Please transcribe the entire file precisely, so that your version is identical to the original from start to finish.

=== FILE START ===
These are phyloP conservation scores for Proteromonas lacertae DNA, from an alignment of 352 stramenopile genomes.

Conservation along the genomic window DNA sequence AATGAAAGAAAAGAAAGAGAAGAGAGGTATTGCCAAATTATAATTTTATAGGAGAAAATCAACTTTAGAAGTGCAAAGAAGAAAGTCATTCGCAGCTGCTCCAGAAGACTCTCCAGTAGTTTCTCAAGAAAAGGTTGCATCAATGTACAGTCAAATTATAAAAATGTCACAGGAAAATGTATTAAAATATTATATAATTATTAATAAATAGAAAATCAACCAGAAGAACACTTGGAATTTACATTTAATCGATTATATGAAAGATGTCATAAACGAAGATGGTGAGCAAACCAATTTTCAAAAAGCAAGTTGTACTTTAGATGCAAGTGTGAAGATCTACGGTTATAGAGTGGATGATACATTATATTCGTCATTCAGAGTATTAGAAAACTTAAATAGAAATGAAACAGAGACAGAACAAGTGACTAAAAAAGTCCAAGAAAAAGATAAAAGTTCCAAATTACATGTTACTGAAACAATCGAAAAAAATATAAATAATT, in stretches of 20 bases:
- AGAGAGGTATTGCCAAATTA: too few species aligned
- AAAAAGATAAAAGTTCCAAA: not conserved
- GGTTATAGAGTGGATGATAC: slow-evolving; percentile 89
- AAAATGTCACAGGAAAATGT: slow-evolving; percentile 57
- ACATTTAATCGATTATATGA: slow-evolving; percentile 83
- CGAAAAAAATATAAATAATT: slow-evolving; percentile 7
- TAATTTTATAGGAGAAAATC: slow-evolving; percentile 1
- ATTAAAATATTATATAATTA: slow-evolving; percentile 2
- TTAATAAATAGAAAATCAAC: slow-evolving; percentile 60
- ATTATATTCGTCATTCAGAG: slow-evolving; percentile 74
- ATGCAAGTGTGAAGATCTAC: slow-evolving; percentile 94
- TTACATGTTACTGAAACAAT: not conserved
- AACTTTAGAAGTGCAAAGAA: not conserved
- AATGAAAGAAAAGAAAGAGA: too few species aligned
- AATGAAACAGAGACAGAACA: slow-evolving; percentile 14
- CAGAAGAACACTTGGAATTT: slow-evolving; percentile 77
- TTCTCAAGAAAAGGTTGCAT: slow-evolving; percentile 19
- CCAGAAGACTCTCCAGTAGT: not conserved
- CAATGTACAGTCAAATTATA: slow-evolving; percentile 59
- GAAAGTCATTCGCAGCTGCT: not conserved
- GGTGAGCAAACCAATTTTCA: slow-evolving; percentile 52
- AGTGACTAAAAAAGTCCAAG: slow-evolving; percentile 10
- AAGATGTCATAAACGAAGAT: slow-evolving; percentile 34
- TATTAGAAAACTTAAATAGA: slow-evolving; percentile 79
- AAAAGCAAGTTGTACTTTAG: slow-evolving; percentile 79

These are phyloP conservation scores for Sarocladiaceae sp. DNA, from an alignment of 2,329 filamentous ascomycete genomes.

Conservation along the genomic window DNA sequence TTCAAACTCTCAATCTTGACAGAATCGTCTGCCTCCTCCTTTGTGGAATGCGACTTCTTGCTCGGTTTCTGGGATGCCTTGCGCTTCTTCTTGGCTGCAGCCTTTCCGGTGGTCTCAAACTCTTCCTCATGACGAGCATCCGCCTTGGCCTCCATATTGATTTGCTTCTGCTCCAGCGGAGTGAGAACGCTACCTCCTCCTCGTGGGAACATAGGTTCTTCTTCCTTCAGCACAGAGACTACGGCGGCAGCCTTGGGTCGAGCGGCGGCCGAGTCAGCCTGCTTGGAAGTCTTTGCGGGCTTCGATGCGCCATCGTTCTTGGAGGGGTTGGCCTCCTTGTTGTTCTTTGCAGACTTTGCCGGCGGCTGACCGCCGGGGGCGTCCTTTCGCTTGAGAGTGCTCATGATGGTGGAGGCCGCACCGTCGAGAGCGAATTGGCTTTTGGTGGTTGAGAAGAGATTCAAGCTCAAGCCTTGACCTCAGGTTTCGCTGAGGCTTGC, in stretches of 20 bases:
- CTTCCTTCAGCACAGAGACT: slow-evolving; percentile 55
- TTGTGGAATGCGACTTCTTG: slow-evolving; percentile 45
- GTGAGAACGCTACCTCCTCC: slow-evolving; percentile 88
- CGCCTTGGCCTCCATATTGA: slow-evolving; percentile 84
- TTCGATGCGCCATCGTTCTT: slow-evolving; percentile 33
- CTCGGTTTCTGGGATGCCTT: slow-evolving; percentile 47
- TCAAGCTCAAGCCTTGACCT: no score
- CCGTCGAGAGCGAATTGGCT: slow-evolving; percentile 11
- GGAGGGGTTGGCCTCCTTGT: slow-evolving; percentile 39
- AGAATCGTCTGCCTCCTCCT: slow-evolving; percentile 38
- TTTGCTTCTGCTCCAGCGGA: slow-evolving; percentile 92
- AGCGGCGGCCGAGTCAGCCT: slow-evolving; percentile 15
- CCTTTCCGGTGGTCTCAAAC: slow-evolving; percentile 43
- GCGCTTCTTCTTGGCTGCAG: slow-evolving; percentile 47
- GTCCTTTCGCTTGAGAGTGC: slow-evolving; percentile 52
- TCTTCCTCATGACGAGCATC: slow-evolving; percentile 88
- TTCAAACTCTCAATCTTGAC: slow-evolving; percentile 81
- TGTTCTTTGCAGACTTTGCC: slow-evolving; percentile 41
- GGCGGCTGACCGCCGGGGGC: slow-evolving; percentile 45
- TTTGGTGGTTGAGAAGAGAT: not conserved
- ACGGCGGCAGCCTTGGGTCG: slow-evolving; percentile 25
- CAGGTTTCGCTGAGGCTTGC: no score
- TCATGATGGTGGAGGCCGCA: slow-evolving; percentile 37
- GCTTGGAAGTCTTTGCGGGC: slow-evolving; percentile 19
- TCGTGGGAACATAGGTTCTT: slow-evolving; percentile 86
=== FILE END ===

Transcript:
These are phyloP conservation scores for Proteromonas lacertae DNA, from an alignment of 352 stramenopile genomes.

Conservation along the genomic window DNA sequence AATGAAAGAAAAGAAAGAGAAGAGAGGTATTGCCAAATTATAATTTTATAGGAGAAAATCAACTTTAGAAGTGCAAAGAAGAAAGTCATTCGCAGCTGCTCCAGAAGACTCTCCAGTAGTTTCTCAAGAAAAGGTTGCATCAATGTACAGTCAAATTATAAAAATGTCACAGGAAAATGTATTAAAATATTATATAATTATTAATAAATAGAAAATCAACCAGAAGAACACTTGGAATTTACATTTAATCGATTATATGAAAGATGTCATAAACGAAGATGGTGAGCAAACCAATTTTCAAAAAGCAAGTTGTACTTTAGATGCAAGTGTGAAGATCTACGGTTATAGAGTGGATGATACATTATATTCGTCATTCAGAGTATTAGAAAACTTAAATAGAAATGAAACAGAGACAGAACAAGTGACTAAAAAAGTCCAAGAAAAAGATAAAAGTTCCAAATTACATGTTACTGAAACAATCGAAAAAAATATAAATAATT, in stretches of 20 bases:
- AGAGAGGTATTGCCAAATTA: too few species aligned
- AAAAAGATAAAAGTTCCAAA: not conserved
- GGTTATAGAGTGGATGATAC: slow-evolving; percentile 89
- AAAATGTCACAGGAAAATGT: slow-evolving; percentile 57
- ACATTTAATCGATTATATGA: slow-evolving; percentile 83
- CGAAAAAAATATAAATAATT: slow-evolving; percentile 7
- TAATTTTATAGGAGAAAATC: slow-evolving; percentile 1
- ATTAAAATATTATATAATTA: slow-evolving; percentile 2
- TTAATAAATAGAAAATCAAC: slow-evolving; percentile 60
- ATTATATTCGTCATTCAGAG: slow-evolving; percentile 74
- ATGCAAGTGTGAAGATCTAC: slow-evolving; percentile 94
- TTACATGTTACTGAAACAAT: not conserved
- AACTTTAGAAGTGCAAAGAA: not conserved
- AATGAAAGAAAAGAAAGAGA: too few species aligned
- AATGAAACAGAGACAGAACA: slow-evolving; percentile 14
- CAGAAGAACACTTGGAATTT: slow-evolving; percentile 77
- TTCTCAAGAAAAGGTTGCAT: slow-evolving; percentile 19
- CCAGAAGACTCTCCAGTAGT: not conserved
- CAATGTACAGTCAAATTATA: slow-evolving; percentile 59
- GAAAGTCATTCGCAGCTGCT: not conserved
- GGTGAGCAAACCAATTTTCA: slow-evolving; percentile 52
- AGTGACTAAAAAAGTCCAAG: slow-evolving; percentile 10
- AAGATGTCATAAACGAAGAT: slow-evolving; percentile 34
- TATTAGAAAACTTAAATAGA: slow-evolving; percentile 79
- AAAAGCAAGTTGTACTTTAG: slow-evolving; percentile 79

These are phyloP conservation scores for Sarocladiaceae sp. DNA, from an alignment of 2,329 filamentous ascomycete genomes.

Conservation along the genomic window DNA sequence TTCAAACTCTCAATCTTGACAGAATCGTCTGCCTCCTCCTTTGTGGAATGCGACTTCTTGCTCGGTTTCTGGGATGCCTTGCGCTTCTTCTTGGCTGCAGCCTTTCCGGTGGTCTCAAACTCTTCCTCATGACGAGCATCCGCCTTGGCCTCCATATTGATTTGCTTCTGCTCCAGCGGAGTGAGAACGCTACCTCCTCCTCGTGGGAACATAGGTTCTTCTTCCTTCAGCACAGAGACTACGGCGGCAGCCTTGGGTCGAGCGGCGGCCGAGTCAGCCTGCTTGGAAGTCTTTGCGGGCTTCGATGCGCCATCGTTCTTGGAGGGGTTGGCCTCCTTGTTGTTCTTTGCAGACTTTGCCGGCGGCTGACCGCCGGGGGCGTCCTTTCGCTTGAGAGTGCTCATGATGGTGGAGGCCGCACCGTCGAGAGCGAATTGGCTTTTGGTGGTTGAGAAGAGATTCAAGCTCAAGCCTTGACCTCAGGTTTCGCTGAGGCTTGC, in stretches of 20 bases:
- CTTCCTTCAGCACAGAGACT: slow-evolving; percentile 55
- TTGTGGAATGCGACTTCTTG: slow-evolving; percentile 45
- GTGAGAACGCTACCTCCTCC: slow-evolving; percentile 88
- CGCCTTGGCCTCCATATTGA: slow-evolving; percentile 84
- TTCGATGCGCCATCGTTCTT: slow-evolving; percentile 33
- CTCGGTTTCTGGGATGCCTT: slow-evolving; percentile 47
- TCAAGCTCAAGCCTTGACCT: no score
- CCGTCGAGAGCGAATTGGCT: slow-evolving; percentile 11
- GGAGGGGTTGGCCTCCTTGT: slow-evolving; percentile 39
- AGAATCGTCTGCCTCCTCCT: slow-evolving; percentile 38
- TTTGCTTCTGCTCCAGCGGA: slow-evolving; percentile 92
- AGCGGCGGCCGAGTCAGCCT: slow-evolving; percentile 15
- CCTTTCCGGTGGTCTCAAAC: slow-evolving; percentile 43
- GCGCTTCTTCTTGGCTGCAG: slow-evolving; percentile 47
- GTCCTTTCGCTTGAGAGTGC: slow-evolving; percentile 52
- TCTTCCTCATGACGAGCATC: slow-evolving; percentile 88
- TTCAAACTCTCAATCTTGAC: slow-evolving; percentile 81
- TGTTCTTTGCAGACTTTGCC: slow-evolving; percentile 41
- GGCGGCTGACCGCCGGGGGC: slow-evolving; percentile 45
- TTTGGTGGTTGAGAAGAGAT: not conserved
- ACGGCGGCAGCCTTGGGTCG: slow-evolving; percentile 25
- CAGGTTTCGCTGAGGCTTGC: no score
- TCATGATGGTGGAGGCCGCA: slow-evolving; percentile 37
- GCTTGGAAGTCTTTGCGGGC: slow-evolving; percentile 19
- TCGTGGGAACATAGGTTCTT: slow-evolving; percentile 86